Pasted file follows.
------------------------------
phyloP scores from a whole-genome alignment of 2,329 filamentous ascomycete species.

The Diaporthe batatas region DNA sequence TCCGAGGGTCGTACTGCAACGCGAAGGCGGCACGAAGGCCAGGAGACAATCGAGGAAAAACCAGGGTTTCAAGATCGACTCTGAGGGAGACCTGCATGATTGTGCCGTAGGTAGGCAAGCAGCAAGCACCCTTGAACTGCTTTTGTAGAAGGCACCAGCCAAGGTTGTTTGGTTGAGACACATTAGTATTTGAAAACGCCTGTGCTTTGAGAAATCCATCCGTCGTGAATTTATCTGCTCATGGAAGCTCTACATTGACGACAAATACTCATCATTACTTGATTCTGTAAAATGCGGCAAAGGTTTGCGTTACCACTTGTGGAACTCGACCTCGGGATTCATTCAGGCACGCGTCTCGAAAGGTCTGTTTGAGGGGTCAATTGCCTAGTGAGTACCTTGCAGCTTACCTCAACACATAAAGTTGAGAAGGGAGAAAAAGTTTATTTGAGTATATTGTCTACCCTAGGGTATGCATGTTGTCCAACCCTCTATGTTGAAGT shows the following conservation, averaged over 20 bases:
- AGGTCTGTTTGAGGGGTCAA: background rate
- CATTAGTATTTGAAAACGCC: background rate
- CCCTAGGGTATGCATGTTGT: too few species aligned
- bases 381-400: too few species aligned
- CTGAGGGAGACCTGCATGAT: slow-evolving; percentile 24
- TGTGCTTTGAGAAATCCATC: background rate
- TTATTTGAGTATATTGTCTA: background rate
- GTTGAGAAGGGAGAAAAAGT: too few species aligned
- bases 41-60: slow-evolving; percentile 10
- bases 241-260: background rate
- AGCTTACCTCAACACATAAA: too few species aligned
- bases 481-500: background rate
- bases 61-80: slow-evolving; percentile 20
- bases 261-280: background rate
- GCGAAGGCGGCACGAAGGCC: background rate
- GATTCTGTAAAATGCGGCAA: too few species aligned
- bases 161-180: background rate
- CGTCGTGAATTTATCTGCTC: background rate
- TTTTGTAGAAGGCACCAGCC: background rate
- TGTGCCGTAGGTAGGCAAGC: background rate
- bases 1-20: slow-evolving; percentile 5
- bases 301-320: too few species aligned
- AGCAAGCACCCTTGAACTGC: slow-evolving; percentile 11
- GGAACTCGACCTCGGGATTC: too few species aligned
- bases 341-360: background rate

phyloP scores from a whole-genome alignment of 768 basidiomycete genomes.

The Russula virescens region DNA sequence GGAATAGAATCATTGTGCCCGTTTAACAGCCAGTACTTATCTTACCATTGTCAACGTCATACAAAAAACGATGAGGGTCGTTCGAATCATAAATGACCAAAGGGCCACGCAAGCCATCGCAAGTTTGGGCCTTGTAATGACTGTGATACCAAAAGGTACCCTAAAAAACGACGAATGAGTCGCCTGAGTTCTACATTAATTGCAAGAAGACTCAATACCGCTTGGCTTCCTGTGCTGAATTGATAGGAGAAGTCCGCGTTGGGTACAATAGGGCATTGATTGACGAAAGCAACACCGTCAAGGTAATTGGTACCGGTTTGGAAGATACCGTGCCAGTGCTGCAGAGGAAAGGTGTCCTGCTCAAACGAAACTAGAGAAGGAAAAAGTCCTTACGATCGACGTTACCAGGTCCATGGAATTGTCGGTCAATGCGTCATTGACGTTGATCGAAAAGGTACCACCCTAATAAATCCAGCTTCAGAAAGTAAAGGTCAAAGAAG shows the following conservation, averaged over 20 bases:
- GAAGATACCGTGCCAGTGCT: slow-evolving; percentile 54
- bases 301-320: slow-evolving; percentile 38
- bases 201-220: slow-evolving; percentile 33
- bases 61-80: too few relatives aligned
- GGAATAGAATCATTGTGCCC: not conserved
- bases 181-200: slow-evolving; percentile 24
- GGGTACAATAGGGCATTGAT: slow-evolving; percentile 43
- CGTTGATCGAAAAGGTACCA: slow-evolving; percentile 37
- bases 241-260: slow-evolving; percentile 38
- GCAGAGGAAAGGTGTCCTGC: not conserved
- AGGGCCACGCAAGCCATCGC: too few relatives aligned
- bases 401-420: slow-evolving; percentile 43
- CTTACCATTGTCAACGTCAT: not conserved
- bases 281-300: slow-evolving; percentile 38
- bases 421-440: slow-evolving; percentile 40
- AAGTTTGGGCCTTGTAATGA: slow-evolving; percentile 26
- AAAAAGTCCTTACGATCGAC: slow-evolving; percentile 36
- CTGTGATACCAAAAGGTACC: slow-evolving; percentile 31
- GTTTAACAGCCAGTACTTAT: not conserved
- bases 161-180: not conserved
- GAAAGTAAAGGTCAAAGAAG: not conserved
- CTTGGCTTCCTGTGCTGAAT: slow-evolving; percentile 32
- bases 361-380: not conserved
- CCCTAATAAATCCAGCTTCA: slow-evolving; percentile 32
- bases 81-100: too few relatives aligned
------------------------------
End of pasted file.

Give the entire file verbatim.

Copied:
phyloP scores from a whole-genome alignment of 2,329 filamentous ascomycete species.

The Diaporthe batatas region DNA sequence TCCGAGGGTCGTACTGCAACGCGAAGGCGGCACGAAGGCCAGGAGACAATCGAGGAAAAACCAGGGTTTCAAGATCGACTCTGAGGGAGACCTGCATGATTGTGCCGTAGGTAGGCAAGCAGCAAGCACCCTTGAACTGCTTTTGTAGAAGGCACCAGCCAAGGTTGTTTGGTTGAGACACATTAGTATTTGAAAACGCCTGTGCTTTGAGAAATCCATCCGTCGTGAATTTATCTGCTCATGGAAGCTCTACATTGACGACAAATACTCATCATTACTTGATTCTGTAAAATGCGGCAAAGGTTTGCGTTACCACTTGTGGAACTCGACCTCGGGATTCATTCAGGCACGCGTCTCGAAAGGTCTGTTTGAGGGGTCAATTGCCTAGTGAGTACCTTGCAGCTTACCTCAACACATAAAGTTGAGAAGGGAGAAAAAGTTTATTTGAGTATATTGTCTACCCTAGGGTATGCATGTTGTCCAACCCTCTATGTTGAAGT shows the following conservation, averaged over 20 bases:
- AGGTCTGTTTGAGGGGTCAA: background rate
- CATTAGTATTTGAAAACGCC: background rate
- CCCTAGGGTATGCATGTTGT: too few species aligned
- bases 381-400: too few species aligned
- CTGAGGGAGACCTGCATGAT: slow-evolving; percentile 24
- TGTGCTTTGAGAAATCCATC: background rate
- TTATTTGAGTATATTGTCTA: background rate
- GTTGAGAAGGGAGAAAAAGT: too few species aligned
- bases 41-60: slow-evolving; percentile 10
- bases 241-260: background rate
- AGCTTACCTCAACACATAAA: too few species aligned
- bases 481-500: background rate
- bases 61-80: slow-evolving; percentile 20
- bases 261-280: background rate
- GCGAAGGCGGCACGAAGGCC: background rate
- GATTCTGTAAAATGCGGCAA: too few species aligned
- bases 161-180: background rate
- CGTCGTGAATTTATCTGCTC: background rate
- TTTTGTAGAAGGCACCAGCC: background rate
- TGTGCCGTAGGTAGGCAAGC: background rate
- bases 1-20: slow-evolving; percentile 5
- bases 301-320: too few species aligned
- AGCAAGCACCCTTGAACTGC: slow-evolving; percentile 11
- GGAACTCGACCTCGGGATTC: too few species aligned
- bases 341-360: background rate

phyloP scores from a whole-genome alignment of 768 basidiomycete genomes.

The Russula virescens region DNA sequence GGAATAGAATCATTGTGCCCGTTTAACAGCCAGTACTTATCTTACCATTGTCAACGTCATACAAAAAACGATGAGGGTCGTTCGAATCATAAATGACCAAAGGGCCACGCAAGCCATCGCAAGTTTGGGCCTTGTAATGACTGTGATACCAAAAGGTACCCTAAAAAACGACGAATGAGTCGCCTGAGTTCTACATTAATTGCAAGAAGACTCAATACCGCTTGGCTTCCTGTGCTGAATTGATAGGAGAAGTCCGCGTTGGGTACAATAGGGCATTGATTGACGAAAGCAACACCGTCAAGGTAATTGGTACCGGTTTGGAAGATACCGTGCCAGTGCTGCAGAGGAAAGGTGTCCTGCTCAAACGAAACTAGAGAAGGAAAAAGTCCTTACGATCGACGTTACCAGGTCCATGGAATTGTCGGTCAATGCGTCATTGACGTTGATCGAAAAGGTACCACCCTAATAAATCCAGCTTCAGAAAGTAAAGGTCAAAGAAG shows the following conservation, averaged over 20 bases:
- GAAGATACCGTGCCAGTGCT: slow-evolving; percentile 54
- bases 301-320: slow-evolving; percentile 38
- bases 201-220: slow-evolving; percentile 33
- bases 61-80: too few relatives aligned
- GGAATAGAATCATTGTGCCC: not conserved
- bases 181-200: slow-evolving; percentile 24
- GGGTACAATAGGGCATTGAT: slow-evolving; percentile 43
- CGTTGATCGAAAAGGTACCA: slow-evolving; percentile 37
- bases 241-260: slow-evolving; percentile 38
- GCAGAGGAAAGGTGTCCTGC: not conserved
- AGGGCCACGCAAGCCATCGC: too few relatives aligned
- bases 401-420: slow-evolving; percentile 43
- CTTACCATTGTCAACGTCAT: not conserved
- bases 281-300: slow-evolving; percentile 38
- bases 421-440: slow-evolving; percentile 40
- AAGTTTGGGCCTTGTAATGA: slow-evolving; percentile 26
- AAAAAGTCCTTACGATCGAC: slow-evolving; percentile 36
- CTGTGATACCAAAAGGTACC: slow-evolving; percentile 31
- GTTTAACAGCCAGTACTTAT: not conserved
- bases 161-180: not conserved
- GAAAGTAAAGGTCAAAGAAG: not conserved
- CTTGGCTTCCTGTGCTGAAT: slow-evolving; percentile 32
- bases 361-380: not conserved
- CCCTAATAAATCCAGCTTCA: slow-evolving; percentile 32
- bases 81-100: too few relatives aligned